The Starley Network of safe cycle routes across the West Midlands will benefit from a £13 million Government active travel grant announced today.
The second round of Active Travel Fund money, handed to Transport for West Midlands (TfWM) and its partner councils, will go towards the delivery of the network announced during the summer.
Named in honour of the Starley family of Coventry industrialists who pioneered bicycle manufacturing, the Starley Network pulls together almost 500 miles of existing routes and towpaths, planned cycling infrastructure and safe walking areas.
The new funding means that planned projects, such as the segregated cycle route from Coventry City Centre to the University Hospital, can now go ahead. A new segregated cycle route will also link Foleshill to the city centre.
Other routes to receive funding include Wednesfield Road in Wolverhampton, and a cycle lane along the A457 corridor from Birmingham City Centre to Smethwick. Solihull will receive funding for cycle parking at popular shopping destinations, as well as a major upgrade of the cycle lane linking Meriden to Millisons Wood.
Walsall Council will be using its share of the funding to provide safer walking and cycling routes for school pupils, amongst other schemes. Smaller projects, such as offering free cycle racks for organisations to encourage more visitors to cycle, will also be extended and enhanced with the new funding.
The grant from the Department for Transport (DfT) follows £3.85 million from the first round of funding during the summer, which has already been used on fast track schemes to improve safety for cycling and walking.
Andy Street, the Mayor of the West Midlands, said: “I’m delighted that we’ve secured a further £13m from the Government to help us to continue to build our Starley Network.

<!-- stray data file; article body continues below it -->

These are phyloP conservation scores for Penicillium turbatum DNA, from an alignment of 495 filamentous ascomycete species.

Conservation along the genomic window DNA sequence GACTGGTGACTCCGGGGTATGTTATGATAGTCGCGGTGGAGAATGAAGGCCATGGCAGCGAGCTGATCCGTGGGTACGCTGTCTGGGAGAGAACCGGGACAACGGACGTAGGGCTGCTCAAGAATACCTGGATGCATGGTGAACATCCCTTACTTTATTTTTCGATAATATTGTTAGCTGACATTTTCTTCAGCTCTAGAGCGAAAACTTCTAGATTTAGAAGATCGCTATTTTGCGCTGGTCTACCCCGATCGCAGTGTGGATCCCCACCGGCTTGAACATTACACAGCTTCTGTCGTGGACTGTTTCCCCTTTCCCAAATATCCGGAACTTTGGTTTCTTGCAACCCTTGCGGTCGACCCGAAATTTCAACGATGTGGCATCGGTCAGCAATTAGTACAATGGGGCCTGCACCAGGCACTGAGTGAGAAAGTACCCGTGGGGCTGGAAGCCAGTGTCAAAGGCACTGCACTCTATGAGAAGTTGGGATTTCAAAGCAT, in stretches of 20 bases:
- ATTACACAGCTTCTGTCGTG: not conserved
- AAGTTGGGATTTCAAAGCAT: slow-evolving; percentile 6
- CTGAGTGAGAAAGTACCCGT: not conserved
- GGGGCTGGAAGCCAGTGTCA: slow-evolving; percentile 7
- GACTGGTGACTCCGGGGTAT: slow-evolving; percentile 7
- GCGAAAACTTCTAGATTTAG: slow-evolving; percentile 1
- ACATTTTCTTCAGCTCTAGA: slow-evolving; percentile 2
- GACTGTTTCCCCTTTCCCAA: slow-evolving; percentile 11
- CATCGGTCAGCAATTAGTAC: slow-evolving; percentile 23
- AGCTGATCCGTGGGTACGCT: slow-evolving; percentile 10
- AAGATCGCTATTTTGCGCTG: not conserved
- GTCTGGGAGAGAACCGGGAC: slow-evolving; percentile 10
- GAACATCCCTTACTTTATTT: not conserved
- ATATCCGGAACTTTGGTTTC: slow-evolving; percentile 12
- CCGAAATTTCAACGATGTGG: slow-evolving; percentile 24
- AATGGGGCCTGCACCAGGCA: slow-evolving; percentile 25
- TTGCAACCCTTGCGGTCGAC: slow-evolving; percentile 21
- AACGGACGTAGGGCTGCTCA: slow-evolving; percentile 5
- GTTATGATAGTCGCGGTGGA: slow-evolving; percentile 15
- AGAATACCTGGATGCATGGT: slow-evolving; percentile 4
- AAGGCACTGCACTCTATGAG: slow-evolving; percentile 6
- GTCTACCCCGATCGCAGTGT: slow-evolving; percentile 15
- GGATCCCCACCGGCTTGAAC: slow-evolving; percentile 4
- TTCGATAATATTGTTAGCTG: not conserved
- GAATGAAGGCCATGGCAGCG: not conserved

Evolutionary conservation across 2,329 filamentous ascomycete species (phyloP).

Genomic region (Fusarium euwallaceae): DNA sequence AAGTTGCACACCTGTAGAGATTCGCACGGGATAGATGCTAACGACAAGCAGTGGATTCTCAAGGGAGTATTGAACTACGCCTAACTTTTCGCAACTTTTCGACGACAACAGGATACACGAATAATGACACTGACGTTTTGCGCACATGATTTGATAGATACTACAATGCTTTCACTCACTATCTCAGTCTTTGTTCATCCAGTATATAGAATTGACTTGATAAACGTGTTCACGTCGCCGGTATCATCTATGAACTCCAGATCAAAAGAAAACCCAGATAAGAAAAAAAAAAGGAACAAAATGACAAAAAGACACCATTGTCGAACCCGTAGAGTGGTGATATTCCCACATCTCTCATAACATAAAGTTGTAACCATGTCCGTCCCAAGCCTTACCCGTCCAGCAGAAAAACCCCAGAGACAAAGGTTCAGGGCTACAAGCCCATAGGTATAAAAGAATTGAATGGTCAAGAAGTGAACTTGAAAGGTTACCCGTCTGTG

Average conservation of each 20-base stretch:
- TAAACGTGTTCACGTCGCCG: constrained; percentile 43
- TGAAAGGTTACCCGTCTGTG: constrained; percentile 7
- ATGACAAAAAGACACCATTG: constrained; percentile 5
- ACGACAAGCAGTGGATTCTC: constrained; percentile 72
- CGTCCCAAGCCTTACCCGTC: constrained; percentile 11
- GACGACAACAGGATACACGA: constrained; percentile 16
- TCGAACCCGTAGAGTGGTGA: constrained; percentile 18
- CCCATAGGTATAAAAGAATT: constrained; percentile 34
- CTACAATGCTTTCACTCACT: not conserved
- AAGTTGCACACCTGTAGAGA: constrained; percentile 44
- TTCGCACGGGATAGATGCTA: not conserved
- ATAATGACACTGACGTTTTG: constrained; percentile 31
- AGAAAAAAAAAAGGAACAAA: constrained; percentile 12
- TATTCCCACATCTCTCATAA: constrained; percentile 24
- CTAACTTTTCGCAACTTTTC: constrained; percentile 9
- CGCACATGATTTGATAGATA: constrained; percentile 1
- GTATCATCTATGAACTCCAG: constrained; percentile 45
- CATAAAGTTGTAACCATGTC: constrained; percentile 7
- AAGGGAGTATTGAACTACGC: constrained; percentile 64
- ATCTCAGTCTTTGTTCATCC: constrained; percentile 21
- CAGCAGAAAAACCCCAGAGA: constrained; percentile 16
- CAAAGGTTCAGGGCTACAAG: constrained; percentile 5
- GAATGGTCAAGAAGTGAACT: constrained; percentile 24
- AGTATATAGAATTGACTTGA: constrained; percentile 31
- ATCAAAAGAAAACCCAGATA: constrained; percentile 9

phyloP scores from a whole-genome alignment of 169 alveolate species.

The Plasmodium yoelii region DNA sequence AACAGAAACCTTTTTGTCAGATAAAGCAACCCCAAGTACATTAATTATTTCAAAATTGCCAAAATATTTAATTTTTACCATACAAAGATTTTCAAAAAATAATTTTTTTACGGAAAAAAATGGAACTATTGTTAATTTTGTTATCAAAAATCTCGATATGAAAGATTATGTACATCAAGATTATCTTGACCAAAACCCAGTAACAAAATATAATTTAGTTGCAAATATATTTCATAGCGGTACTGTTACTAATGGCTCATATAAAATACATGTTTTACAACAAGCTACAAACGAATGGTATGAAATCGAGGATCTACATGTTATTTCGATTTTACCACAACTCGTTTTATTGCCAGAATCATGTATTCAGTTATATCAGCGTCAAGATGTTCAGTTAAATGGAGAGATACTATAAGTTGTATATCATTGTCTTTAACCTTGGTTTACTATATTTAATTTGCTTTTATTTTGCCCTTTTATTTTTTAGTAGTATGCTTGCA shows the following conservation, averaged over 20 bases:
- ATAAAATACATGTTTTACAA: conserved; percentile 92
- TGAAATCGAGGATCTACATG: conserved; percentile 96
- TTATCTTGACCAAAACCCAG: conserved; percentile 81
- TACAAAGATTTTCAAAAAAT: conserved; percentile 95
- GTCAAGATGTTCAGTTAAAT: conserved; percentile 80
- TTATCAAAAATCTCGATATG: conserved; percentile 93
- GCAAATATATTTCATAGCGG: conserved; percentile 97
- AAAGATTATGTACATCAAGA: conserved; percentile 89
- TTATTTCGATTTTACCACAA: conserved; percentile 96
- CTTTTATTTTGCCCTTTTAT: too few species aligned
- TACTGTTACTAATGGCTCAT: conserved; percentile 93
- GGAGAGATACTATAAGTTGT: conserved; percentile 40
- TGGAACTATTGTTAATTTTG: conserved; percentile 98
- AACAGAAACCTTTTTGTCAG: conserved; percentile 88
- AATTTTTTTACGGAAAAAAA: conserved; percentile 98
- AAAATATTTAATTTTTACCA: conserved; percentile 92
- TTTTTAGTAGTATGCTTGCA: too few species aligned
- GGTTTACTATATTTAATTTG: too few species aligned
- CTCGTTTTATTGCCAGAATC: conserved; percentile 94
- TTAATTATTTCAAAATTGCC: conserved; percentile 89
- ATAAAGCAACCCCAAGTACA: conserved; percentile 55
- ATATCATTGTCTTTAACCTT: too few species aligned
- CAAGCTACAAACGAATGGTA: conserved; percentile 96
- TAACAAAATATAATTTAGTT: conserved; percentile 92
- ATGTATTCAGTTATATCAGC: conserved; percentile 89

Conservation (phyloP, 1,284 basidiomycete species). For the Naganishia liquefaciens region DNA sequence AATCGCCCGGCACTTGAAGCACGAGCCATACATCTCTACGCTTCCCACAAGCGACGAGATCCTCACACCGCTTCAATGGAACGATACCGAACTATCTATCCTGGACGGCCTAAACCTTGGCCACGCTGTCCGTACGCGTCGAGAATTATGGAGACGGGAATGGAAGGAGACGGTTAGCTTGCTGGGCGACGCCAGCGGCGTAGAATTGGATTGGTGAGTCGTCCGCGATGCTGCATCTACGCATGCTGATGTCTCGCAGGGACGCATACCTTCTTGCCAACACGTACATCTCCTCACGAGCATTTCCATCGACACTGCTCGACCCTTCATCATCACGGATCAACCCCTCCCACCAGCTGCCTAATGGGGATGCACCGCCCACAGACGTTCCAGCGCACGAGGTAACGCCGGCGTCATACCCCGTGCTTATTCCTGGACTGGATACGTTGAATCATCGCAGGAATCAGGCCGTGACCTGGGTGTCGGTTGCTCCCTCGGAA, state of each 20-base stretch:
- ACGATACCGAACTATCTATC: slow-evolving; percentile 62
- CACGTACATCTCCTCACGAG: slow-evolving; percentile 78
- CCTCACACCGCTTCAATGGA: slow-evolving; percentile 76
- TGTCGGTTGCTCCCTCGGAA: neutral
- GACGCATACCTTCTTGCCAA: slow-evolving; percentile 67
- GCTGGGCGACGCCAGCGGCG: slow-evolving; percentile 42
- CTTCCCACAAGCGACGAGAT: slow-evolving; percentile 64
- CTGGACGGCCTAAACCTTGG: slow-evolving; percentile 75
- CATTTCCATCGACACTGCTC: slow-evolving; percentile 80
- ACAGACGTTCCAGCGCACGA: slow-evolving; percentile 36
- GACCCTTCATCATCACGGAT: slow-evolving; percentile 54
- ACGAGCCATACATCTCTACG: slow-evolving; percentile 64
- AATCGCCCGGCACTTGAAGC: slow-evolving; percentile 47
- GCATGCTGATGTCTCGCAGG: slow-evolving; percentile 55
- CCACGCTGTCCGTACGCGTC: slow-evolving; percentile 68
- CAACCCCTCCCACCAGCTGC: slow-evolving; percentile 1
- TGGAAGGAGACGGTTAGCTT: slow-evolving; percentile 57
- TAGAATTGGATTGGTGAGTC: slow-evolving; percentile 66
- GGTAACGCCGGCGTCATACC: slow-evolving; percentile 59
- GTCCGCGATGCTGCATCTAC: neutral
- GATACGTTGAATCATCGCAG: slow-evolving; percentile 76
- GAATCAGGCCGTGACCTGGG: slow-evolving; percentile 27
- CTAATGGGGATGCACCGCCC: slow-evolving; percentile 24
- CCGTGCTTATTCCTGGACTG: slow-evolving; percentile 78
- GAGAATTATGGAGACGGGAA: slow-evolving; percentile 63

“We all know that cycling and walking are good for our physical health and good for the environment, especially as we face up to the climate emergency in the region.
“But many are not yet confident enough to get out on two wheels because they do not believe the right infrastructure is in place. That is why we have launched the Starley Network – a network of safe, well-maintained routes between our cities, towns and villages – to address these concerns.
“This latest funding from Government means we can now get on and start completing more critical schemes as part of our Starley Network, ultimately leading to more people cycling.”
The Active Travel Fund grant means that TfWM, which is part of the West Midlands Combined Authority (WMCA), will have invested more £40 million in cycling and walking infrastructure over the last two years.
Cllr Ian Ward, WMCA portfolio holder for transport and leader of Birmingham City Council, added: “With the first round of funding we have already started to make a difference – creating more safe spaces for people to cycle and walk, and reducing traffic.
“TfWM, working with its council partners, is delivering long-term improvements to offer people a safe, healthy and fun alternative to the car while helping us reduce traffic congestion and improve the air we breathe.”
This investment in active travel meets the WMCA’s aim of improving health and reducing carbon emissions as set out in the region’s #WMCA2041 plan to tackle climate change.
Caption: The Starley Network was launched in August: L-R Cllr Jim O'Boyle, Coventry City Council cabinet member for jobs and regeneration, Sandeep Shingadia, TfWM's director of development and delivery, Mayor of the West Midlands Andy Street and Megan Nass, curator of cycles and transport objects at Coventry Transport Museum